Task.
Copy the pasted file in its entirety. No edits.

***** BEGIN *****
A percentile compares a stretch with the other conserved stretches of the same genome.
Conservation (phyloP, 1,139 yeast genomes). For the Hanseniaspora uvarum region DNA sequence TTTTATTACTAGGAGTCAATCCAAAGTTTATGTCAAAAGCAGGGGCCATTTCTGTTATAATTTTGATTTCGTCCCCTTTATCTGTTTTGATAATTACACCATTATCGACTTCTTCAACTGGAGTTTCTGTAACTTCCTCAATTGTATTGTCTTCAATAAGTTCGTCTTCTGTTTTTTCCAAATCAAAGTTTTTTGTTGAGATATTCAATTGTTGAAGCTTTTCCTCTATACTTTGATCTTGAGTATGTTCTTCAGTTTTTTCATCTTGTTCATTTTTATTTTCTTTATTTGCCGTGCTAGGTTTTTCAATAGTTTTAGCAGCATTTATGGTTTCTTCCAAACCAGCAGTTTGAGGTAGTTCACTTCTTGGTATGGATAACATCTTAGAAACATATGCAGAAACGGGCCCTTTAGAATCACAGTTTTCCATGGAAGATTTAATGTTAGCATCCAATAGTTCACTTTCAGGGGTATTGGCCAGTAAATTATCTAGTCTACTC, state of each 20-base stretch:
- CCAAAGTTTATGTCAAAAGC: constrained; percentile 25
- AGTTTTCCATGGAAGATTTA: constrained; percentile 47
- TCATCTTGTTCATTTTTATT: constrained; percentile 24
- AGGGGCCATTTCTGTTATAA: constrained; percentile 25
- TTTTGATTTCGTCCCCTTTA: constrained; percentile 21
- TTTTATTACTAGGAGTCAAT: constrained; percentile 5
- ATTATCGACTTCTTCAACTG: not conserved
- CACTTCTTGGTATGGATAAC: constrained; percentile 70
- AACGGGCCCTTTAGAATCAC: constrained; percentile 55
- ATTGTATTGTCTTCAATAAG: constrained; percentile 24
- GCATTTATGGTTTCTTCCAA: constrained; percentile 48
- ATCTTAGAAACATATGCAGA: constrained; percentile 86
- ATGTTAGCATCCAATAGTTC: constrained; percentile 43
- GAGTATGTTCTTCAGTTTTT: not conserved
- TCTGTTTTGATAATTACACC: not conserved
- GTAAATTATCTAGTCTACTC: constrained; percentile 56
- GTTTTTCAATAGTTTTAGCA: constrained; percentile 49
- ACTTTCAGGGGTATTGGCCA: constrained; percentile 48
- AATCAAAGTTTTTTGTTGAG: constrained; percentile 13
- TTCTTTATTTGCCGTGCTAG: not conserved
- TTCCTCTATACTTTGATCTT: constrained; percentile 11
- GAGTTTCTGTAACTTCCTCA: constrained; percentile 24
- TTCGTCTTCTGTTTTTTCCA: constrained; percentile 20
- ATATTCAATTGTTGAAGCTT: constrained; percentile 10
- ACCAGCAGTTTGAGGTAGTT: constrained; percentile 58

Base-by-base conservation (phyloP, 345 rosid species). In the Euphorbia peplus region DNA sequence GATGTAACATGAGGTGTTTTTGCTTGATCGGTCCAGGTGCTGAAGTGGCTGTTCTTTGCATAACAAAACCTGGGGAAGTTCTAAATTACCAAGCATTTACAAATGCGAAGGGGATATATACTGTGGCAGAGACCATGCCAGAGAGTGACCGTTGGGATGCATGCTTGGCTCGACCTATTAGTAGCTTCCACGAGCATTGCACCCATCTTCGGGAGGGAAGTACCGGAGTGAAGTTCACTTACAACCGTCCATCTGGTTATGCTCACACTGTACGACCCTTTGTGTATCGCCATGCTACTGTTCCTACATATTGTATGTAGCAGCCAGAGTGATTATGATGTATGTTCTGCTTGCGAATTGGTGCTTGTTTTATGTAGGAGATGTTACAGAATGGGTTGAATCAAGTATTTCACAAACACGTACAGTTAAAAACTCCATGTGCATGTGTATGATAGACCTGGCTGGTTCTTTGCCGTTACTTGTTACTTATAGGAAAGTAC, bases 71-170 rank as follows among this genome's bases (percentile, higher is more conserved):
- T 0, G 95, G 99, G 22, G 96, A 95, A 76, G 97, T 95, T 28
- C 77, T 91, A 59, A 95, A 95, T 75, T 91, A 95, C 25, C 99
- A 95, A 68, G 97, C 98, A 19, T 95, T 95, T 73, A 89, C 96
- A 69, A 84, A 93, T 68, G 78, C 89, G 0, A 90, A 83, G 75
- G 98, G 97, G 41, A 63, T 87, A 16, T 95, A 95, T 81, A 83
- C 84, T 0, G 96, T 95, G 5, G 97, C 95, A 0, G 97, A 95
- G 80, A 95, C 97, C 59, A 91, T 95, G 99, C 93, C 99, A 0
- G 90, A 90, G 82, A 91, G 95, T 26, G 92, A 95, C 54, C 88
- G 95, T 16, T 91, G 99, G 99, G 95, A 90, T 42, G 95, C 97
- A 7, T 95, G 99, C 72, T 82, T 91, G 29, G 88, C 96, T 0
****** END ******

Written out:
A percentile compares a stretch with the other conserved stretches of the same genome.
Conservation (phyloP, 1,139 yeast genomes). For the Hanseniaspora uvarum region DNA sequence TTTTATTACTAGGAGTCAATCCAAAGTTTATGTCAAAAGCAGGGGCCATTTCTGTTATAATTTTGATTTCGTCCCCTTTATCTGTTTTGATAATTACACCATTATCGACTTCTTCAACTGGAGTTTCTGTAACTTCCTCAATTGTATTGTCTTCAATAAGTTCGTCTTCTGTTTTTTCCAAATCAAAGTTTTTTGTTGAGATATTCAATTGTTGAAGCTTTTCCTCTATACTTTGATCTTGAGTATGTTCTTCAGTTTTTTCATCTTGTTCATTTTTATTTTCTTTATTTGCCGTGCTAGGTTTTTCAATAGTTTTAGCAGCATTTATGGTTTCTTCCAAACCAGCAGTTTGAGGTAGTTCACTTCTTGGTATGGATAACATCTTAGAAACATATGCAGAAACGGGCCCTTTAGAATCACAGTTTTCCATGGAAGATTTAATGTTAGCATCCAATAGTTCACTTTCAGGGGTATTGGCCAGTAAATTATCTAGTCTACTC, state of each 20-base stretch:
- CCAAAGTTTATGTCAAAAGC: constrained; percentile 25
- AGTTTTCCATGGAAGATTTA: constrained; percentile 47
- TCATCTTGTTCATTTTTATT: constrained; percentile 24
- AGGGGCCATTTCTGTTATAA: constrained; percentile 25
- TTTTGATTTCGTCCCCTTTA: constrained; percentile 21
- TTTTATTACTAGGAGTCAAT: constrained; percentile 5
- ATTATCGACTTCTTCAACTG: not conserved
- CACTTCTTGGTATGGATAAC: constrained; percentile 70
- AACGGGCCCTTTAGAATCAC: constrained; percentile 55
- ATTGTATTGTCTTCAATAAG: constrained; percentile 24
- GCATTTATGGTTTCTTCCAA: constrained; percentile 48
- ATCTTAGAAACATATGCAGA: constrained; percentile 86
- ATGTTAGCATCCAATAGTTC: constrained; percentile 43
- GAGTATGTTCTTCAGTTTTT: not conserved
- TCTGTTTTGATAATTACACC: not conserved
- GTAAATTATCTAGTCTACTC: constrained; percentile 56
- GTTTTTCAATAGTTTTAGCA: constrained; percentile 49
- ACTTTCAGGGGTATTGGCCA: constrained; percentile 48
- AATCAAAGTTTTTTGTTGAG: constrained; percentile 13
- TTCTTTATTTGCCGTGCTAG: not conserved
- TTCCTCTATACTTTGATCTT: constrained; percentile 11
- GAGTTTCTGTAACTTCCTCA: constrained; percentile 24
- TTCGTCTTCTGTTTTTTCCA: constrained; percentile 20
- ATATTCAATTGTTGAAGCTT: constrained; percentile 10
- ACCAGCAGTTTGAGGTAGTT: constrained; percentile 58

Base-by-base conservation (phyloP, 345 rosid species). In the Euphorbia peplus region DNA sequence GATGTAACATGAGGTGTTTTTGCTTGATCGGTCCAGGTGCTGAAGTGGCTGTTCTTTGCATAACAAAACCTGGGGAAGTTCTAAATTACCAAGCATTTACAAATGCGAAGGGGATATATACTGTGGCAGAGACCATGCCAGAGAGTGACCGTTGGGATGCATGCTTGGCTCGACCTATTAGTAGCTTCCACGAGCATTGCACCCATCTTCGGGAGGGAAGTACCGGAGTGAAGTTCACTTACAACCGTCCATCTGGTTATGCTCACACTGTACGACCCTTTGTGTATCGCCATGCTACTGTTCCTACATATTGTATGTAGCAGCCAGAGTGATTATGATGTATGTTCTGCTTGCGAATTGGTGCTTGTTTTATGTAGGAGATGTTACAGAATGGGTTGAATCAAGTATTTCACAAACACGTACAGTTAAAAACTCCATGTGCATGTGTATGATAGACCTGGCTGGTTCTTTGCCGTTACTTGTTACTTATAGGAAAGTAC, bases 71-170 rank as follows among this genome's bases (percentile, higher is more conserved):
- T 0, G 95, G 99, G 22, G 96, A 95, A 76, G 97, T 95, T 28
- C 77, T 91, A 59, A 95, A 95, T 75, T 91, A 95, C 25, C 99
- A 95, A 68, G 97, C 98, A 19, T 95, T 95, T 73, A 89, C 96
- A 69, A 84, A 93, T 68, G 78, C 89, G 0, A 90, A 83, G 75
- G 98, G 97, G 41, A 63, T 87, A 16, T 95, A 95, T 81, A 83
- C 84, T 0, G 96, T 95, G 5, G 97, C 95, A 0, G 97, A 95
- G 80, A 95, C 97, C 59, A 91, T 95, G 99, C 93, C 99, A 0
- G 90, A 90, G 82, A 91, G 95, T 26, G 92, A 95, C 54, C 88
- G 95, T 16, T 91, G 99, G 99, G 95, A 90, T 42, G 95, C 97
- A 7, T 95, G 99, C 72, T 82, T 91, G 29, G 88, C 96, T 0